May BoE MPC Preview: Time to taper?
By Jeremy Hawkins, Senior European Economist
May 4, 2021
Forecasters see little chance of any major change in policy at Thursday’s BoE MPC announcement. However, early signs of a potentially sharp rebound in UK economic activity this quarter have significantly eased pressure for aggressive monetary accommodation and the release of what should be a markedly more upbeat May Monetary Policy Report (MPR) could pave the way for some limited tinkering with the QE programme.
The current £895 billion ceiling on overall QE, which comprises £875 billion of gilts and £20 billion of corporate bonds, was originally supposed to be reached at the end of the year. However, at the recent purchase pace of about £4.4 billion a week, the target will be overshot by the middle of September. An increase in the ceiling is not on the cards and would be hard to sell in the face of a stronger economic forecast so either the end-date must be brought forward or the buying rate tapered. The likelihood is that the MPC will opt for a smooth transition away from QE making a cut in asset purchases the more probable path. That said, so long as the ceiling remains intact any impact on financial markets should be limited – and largely psychological as investors contemplate the next major shift in policy. To this end, the likely effects of negative interest rates are still being studied and, in the increasingly unlikely event that Bank Rate (currently 0.10 percent) were to be cut below zero, the Bank in February signalled that it would not be for at least six months.
Under the weight of the third nationwide lockdown, the economy almost certainly contracted in the first quarter. However, weakness looks to have been largely concentrated at the start of the period when January real GDP fell 2.3 percent on the month. February saw a modest 0.4 percent rebound and very strong retail sales point to another month of positive growth in March. Moreover, following a partial lifting of lockdown restrictions in late March, consumer and business surveys have pointed to a very robust April. In particular, the PMI composite output index signalled the best period for private sector business activity since late-2013, crucially including a sizeable improvement in the key services sector. High frequency data also suggest a sharp pick-up in foot traffic in retail sector outlets and, bolstered by the extended stamp duty holiday, the housing market is booming.
Inflation is still well below target but the February MPR forecast a rise above 2 percent by the first quarter of 2022 and, for now at least, the MPC is anyway much more focussed on the labour market. Here recent news has been cautiously positive too.ILO unemployment in the three months to February posted its first quarterly decline since the fourth quarter of 2019 and while employment also fell, it decreased by the least since the coronavirus first arrived. Usual working hours have also increased and vacancies are at a 1-year high. That said, the government’s Coronavirus Job Retention Scheme (CJRS) continues to provide a sizeable safety net and it remains to be seen how the market will respond to the withdrawal of the programme, currently scheduled for September.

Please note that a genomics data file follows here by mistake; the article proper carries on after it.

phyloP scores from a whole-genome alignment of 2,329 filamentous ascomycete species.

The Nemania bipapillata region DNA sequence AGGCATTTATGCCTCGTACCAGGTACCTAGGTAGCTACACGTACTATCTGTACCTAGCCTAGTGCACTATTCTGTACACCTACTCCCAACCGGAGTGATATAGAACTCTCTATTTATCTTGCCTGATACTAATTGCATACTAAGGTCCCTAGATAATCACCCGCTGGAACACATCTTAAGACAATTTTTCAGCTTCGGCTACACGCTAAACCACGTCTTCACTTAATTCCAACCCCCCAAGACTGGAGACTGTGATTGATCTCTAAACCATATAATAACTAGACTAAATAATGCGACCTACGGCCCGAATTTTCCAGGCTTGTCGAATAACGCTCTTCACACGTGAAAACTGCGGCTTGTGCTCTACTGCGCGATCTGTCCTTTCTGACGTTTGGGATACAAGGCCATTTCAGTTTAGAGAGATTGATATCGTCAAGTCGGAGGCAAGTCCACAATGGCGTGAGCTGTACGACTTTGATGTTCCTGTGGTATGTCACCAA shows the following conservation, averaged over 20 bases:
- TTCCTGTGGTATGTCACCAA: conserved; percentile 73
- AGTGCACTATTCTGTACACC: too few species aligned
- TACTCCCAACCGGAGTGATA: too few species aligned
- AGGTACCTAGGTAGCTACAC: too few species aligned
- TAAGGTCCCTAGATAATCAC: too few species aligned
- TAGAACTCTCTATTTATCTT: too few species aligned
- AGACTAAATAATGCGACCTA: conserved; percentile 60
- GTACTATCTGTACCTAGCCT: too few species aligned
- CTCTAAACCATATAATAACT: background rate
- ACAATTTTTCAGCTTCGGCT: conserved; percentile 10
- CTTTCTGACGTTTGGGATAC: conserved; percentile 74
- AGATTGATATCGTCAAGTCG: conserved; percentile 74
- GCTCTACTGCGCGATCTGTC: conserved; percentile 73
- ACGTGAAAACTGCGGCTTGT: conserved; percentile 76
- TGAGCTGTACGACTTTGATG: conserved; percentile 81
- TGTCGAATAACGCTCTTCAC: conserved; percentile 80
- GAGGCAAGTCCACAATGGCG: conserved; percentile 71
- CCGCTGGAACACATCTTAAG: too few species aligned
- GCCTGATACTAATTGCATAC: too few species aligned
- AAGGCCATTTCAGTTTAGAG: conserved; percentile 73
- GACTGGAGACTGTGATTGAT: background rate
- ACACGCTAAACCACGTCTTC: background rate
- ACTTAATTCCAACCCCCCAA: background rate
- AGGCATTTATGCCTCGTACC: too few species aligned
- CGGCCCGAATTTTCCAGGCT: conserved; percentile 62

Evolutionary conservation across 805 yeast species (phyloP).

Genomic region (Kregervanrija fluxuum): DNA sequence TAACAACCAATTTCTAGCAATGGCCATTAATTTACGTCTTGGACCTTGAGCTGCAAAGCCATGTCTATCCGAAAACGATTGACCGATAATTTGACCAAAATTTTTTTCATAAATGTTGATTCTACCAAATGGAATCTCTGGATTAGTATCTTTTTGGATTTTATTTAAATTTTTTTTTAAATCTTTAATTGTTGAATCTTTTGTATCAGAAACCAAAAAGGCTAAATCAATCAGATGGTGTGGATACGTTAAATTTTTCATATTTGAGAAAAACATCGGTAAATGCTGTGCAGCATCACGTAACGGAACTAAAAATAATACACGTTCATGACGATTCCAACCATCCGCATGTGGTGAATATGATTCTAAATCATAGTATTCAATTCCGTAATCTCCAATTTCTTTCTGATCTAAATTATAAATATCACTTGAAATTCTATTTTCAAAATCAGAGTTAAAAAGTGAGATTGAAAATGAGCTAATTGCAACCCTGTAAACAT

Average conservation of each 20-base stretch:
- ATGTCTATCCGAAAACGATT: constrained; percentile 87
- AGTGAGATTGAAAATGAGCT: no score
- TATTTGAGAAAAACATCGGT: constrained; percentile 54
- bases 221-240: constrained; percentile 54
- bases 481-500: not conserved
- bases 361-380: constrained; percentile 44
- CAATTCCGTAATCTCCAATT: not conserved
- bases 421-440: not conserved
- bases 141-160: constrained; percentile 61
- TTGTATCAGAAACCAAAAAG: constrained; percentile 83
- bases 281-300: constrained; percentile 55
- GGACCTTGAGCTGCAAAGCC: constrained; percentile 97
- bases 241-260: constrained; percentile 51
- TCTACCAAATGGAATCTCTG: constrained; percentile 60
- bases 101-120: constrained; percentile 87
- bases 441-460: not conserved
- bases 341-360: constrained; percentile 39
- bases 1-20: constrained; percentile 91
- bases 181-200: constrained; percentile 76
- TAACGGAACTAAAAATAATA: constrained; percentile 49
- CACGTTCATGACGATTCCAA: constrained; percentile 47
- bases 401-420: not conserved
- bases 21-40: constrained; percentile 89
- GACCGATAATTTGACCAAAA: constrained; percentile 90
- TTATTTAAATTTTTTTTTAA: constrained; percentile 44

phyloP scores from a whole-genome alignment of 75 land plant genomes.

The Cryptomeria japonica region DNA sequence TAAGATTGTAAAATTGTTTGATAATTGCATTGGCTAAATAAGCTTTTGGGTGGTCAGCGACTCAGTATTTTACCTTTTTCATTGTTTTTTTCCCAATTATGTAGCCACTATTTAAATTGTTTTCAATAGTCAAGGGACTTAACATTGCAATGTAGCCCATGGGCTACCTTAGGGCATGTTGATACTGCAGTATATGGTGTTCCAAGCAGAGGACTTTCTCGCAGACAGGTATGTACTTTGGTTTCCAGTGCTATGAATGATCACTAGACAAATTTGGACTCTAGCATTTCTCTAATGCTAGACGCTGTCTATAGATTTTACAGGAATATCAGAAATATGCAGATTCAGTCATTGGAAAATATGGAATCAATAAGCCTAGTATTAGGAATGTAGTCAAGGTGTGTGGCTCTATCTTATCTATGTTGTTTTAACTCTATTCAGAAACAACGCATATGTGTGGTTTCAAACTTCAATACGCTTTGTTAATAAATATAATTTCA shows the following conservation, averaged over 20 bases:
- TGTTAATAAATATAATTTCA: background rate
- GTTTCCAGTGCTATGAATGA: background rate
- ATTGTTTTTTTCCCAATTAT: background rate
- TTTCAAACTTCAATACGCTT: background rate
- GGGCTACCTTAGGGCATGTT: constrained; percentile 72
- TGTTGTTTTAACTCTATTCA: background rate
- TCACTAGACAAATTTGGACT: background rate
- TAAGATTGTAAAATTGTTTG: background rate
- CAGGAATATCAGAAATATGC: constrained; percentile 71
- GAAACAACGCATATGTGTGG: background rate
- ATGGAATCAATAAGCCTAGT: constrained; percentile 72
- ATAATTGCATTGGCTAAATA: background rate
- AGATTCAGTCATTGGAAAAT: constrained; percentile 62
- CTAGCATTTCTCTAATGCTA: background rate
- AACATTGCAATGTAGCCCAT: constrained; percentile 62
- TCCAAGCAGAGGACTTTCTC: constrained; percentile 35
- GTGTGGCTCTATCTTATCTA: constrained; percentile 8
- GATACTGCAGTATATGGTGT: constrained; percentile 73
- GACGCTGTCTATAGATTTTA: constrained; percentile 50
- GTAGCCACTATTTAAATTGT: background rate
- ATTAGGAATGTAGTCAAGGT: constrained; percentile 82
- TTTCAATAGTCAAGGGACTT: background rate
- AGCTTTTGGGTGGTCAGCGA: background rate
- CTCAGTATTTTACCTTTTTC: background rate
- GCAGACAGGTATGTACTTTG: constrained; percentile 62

In any event, since the March MPC meeting the domestic economy has fairly consistently outperformed market expectations – in fact, Econoday’s economic consensus divergence index (ECDI) has hardly been out of positive surprise territory since the middle of February. The BoE’s February MPR forecast of a 4 percent quarterly fall in first quarter GDP looks likely to prove well wide of the mark.
There have even been some slightly better developments regarding post-Brexit trade with the EU. Brexit hit flows hard in January and continued to have a negative effect in February. However, the mid-quarter impact would appear to have diminished significantly. Hence, having slumped a remarkable 42 percent on the year at the start of 2021, goods exports to the EU were down a much smaller, albeit still very steep, 12 percent in February. Even so, some sectors continue to be badly affected, notably food and drink where a near-41 percent drop in sales to the EU contrasted markedly with an almost 9 percent rise to non-EU countries.
As at previous MPC meetings, crucial to the BoE’s economic projections will be the latest Covid developments and here the news has been uniformly positive. Despite some medical issues with the AstraZenica and Johnson & Johnson jabs, the vaccination rollout has continued apace and has had a major impact on controlling the virus. On current trends, the government’s roadmap, which sees the removal of all legal restrictions on social contact on 21 June, remains firmly on track. If so, high levels of pent-up demand combined with near-record household savings could well pave the way for a consumer boom in the second half of the year.
Against this backdrop, the MPC is likely to sound much less dovish than in a long while and could well opt to follow the Bank of Canada’s move late last month by reducing its QE asset purchase rate. Economic uncertainty levels remain high, notably surrounding the contrasting effects of greater consumer freedom versus the prospective end to the furlough scheme, but downside risks to the economy would seem to be fading. An early hike in interest rates is certainly not on the table but even just a subtle adjustment to QE this week would probably be enough to get financial markets thinking more about when the first full-blown tightening might finally be delivered.